Prospective analysis of carotid endarterectomy and silent cerebral infarction in 97 patients.
To determine the incidence of perioperative silent cerebral infarction, 97 patients who underwent carotid endarterectomy were prospectively studied with preoperative and postoperative computed tomograms. Thirty-one of 96 patients (32%) had findings of cerebral infarction on preoperative computed tomograms. Silent cerebral infarction was found preoperatively in 17 patients (18%) (lacunar infarction in 10, cortical infarction in five, both cortical and lacunar infarctions in one, and cerebellar infarction in one). Transient ischemic attacks occurred in 10 of the 17 patients with silent cerebral infarction; however, symptoms were appropriate to the site in only five of these 10 patients. Fourteen of the 17 patients with silent cerebral infarction had a hemodynamically significant carotid stenosis, and seven patients had an ulcerated plaque on preoperative angiogram. The incidence of these lesions was similar to that found in the group of 66 patients without cerebral infarction. Endarterectomy specimens revealed a higher but not significantly different incidence of ulcerated plaque in the silent cerebral infarction group. There were no perioperative deaths. Following surgery, one patient (1%) with a preoperative silent cerebral infarction suffered a transient ischemic attack, and two patients (2%) with normal preoperative computed tomograms developed permanent neurologic deficits with new cortical infarctions on postoperative computed tomograms. No new silent cerebral infarctions were found on postoperative computed tomograms in any of the 97 patients. Our data suggest that silent cerebral infarction is a common preoperative finding with an as-yet unclear etiology and that carotid endarterectomy does not appear to be a cause.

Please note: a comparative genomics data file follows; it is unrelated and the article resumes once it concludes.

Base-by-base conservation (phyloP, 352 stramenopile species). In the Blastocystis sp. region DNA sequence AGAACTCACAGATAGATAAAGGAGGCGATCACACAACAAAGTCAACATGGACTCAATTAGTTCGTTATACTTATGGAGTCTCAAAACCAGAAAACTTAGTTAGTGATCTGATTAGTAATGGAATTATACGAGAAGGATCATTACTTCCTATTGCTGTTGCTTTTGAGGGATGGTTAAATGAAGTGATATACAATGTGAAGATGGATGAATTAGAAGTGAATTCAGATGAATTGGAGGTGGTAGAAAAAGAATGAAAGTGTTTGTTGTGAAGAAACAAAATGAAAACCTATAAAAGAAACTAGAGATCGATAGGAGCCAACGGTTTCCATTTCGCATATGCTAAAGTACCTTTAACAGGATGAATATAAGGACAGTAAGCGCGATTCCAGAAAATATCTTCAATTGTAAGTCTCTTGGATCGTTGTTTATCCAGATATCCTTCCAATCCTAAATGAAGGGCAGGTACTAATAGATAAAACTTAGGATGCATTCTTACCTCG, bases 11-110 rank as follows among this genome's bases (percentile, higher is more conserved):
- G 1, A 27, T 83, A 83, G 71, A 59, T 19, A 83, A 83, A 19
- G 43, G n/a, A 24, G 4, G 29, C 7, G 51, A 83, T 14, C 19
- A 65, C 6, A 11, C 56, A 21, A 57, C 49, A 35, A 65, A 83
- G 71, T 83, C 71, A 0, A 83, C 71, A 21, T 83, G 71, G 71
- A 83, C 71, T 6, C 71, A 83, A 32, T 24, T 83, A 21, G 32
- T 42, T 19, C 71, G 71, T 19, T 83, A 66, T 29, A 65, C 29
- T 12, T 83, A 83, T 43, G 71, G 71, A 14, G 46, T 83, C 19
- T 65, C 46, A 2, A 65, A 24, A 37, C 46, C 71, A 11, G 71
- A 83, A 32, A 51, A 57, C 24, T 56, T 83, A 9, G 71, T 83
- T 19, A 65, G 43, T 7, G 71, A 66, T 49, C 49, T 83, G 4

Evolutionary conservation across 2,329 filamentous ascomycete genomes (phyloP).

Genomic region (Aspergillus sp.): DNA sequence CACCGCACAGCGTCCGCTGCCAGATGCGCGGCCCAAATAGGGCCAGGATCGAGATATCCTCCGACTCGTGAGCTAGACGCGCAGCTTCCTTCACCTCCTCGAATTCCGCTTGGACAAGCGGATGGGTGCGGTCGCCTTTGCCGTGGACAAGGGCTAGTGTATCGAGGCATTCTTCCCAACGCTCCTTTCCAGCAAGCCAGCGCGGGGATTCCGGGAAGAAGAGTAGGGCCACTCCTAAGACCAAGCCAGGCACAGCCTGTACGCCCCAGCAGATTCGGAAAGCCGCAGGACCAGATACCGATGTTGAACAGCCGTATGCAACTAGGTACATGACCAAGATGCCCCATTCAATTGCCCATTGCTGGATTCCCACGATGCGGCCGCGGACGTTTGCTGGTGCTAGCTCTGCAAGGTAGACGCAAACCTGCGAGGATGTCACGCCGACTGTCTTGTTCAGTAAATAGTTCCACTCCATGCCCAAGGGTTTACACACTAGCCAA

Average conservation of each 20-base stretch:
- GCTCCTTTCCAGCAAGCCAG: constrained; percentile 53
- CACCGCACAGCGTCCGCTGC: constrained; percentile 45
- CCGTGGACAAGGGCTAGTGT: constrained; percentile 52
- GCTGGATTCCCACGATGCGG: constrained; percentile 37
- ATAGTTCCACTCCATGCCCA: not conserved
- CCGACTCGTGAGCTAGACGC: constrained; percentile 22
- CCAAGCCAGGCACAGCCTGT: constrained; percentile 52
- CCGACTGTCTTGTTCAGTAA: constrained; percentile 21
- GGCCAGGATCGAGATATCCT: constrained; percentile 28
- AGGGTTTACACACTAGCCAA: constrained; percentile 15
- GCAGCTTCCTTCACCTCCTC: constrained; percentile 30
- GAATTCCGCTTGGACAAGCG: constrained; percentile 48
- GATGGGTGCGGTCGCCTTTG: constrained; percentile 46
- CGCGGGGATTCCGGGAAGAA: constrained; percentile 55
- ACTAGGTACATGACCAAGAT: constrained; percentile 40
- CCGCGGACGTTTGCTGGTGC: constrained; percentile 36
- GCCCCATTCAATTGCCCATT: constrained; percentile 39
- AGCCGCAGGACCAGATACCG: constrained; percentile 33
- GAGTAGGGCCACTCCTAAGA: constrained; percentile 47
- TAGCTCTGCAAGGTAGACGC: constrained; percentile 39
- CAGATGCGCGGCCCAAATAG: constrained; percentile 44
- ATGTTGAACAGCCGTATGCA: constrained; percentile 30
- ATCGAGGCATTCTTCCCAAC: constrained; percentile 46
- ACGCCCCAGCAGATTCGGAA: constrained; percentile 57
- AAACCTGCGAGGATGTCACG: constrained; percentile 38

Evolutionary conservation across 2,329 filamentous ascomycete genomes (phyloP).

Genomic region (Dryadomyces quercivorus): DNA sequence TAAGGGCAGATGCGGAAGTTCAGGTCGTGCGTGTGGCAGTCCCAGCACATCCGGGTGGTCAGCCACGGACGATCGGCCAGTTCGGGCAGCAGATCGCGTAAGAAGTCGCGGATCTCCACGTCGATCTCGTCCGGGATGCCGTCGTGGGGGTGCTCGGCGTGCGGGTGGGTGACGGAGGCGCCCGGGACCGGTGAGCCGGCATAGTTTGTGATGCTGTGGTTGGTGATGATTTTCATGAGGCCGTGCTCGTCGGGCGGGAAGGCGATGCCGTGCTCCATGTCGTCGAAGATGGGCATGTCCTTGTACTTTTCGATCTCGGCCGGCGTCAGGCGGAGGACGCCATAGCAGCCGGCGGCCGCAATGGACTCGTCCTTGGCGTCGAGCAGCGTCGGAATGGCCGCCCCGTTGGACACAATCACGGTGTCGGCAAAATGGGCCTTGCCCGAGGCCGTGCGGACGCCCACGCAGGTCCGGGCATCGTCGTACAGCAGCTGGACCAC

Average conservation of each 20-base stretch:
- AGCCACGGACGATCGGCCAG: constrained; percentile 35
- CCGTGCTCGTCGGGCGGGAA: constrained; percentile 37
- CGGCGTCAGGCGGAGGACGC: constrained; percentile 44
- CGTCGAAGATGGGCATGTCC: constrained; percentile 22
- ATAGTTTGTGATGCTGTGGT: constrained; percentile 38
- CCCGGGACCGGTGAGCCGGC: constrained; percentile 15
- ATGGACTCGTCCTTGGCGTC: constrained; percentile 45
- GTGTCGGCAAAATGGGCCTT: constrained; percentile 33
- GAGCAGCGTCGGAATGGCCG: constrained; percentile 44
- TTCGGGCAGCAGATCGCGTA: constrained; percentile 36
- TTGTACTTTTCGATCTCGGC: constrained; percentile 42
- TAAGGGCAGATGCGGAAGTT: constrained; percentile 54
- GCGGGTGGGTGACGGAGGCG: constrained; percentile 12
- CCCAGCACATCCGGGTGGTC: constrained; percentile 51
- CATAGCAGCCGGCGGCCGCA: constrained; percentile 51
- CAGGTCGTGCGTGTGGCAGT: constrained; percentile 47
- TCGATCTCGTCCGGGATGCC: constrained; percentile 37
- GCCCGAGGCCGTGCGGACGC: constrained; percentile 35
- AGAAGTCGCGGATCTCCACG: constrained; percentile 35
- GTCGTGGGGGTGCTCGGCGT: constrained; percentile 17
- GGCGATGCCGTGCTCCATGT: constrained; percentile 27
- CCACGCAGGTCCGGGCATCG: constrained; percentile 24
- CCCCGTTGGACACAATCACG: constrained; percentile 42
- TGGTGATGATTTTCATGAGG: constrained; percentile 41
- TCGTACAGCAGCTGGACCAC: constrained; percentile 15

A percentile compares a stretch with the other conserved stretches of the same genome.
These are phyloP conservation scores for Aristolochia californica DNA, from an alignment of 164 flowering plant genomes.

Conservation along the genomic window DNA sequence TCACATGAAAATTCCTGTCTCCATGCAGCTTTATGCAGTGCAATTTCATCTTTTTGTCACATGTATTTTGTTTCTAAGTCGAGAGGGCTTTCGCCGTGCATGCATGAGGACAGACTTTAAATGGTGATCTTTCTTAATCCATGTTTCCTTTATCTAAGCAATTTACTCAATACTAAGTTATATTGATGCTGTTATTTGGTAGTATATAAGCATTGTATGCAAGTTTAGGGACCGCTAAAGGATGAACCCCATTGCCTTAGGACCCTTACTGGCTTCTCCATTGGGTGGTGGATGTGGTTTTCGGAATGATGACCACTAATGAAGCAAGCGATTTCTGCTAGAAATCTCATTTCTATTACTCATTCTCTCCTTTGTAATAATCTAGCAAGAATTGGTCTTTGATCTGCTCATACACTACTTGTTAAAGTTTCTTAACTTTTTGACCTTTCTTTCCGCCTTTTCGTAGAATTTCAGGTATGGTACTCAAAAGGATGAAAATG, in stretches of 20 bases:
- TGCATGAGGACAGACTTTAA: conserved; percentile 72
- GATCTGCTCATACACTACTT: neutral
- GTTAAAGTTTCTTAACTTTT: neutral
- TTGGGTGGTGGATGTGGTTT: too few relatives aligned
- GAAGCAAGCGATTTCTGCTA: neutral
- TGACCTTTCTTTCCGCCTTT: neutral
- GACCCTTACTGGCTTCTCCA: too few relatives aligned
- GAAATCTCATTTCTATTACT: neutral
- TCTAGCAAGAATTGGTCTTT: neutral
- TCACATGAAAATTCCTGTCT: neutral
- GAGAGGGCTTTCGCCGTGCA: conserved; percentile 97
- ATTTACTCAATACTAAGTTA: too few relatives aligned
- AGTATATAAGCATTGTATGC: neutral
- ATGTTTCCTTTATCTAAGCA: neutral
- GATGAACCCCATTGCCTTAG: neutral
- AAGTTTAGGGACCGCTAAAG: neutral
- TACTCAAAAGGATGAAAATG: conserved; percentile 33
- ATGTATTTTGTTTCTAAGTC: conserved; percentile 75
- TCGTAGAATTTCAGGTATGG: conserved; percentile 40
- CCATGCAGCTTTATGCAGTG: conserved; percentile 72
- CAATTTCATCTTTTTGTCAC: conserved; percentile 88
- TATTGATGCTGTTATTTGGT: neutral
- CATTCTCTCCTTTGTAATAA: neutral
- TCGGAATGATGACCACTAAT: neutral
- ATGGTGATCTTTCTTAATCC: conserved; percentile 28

- Copyright © 1989 by American Heart Association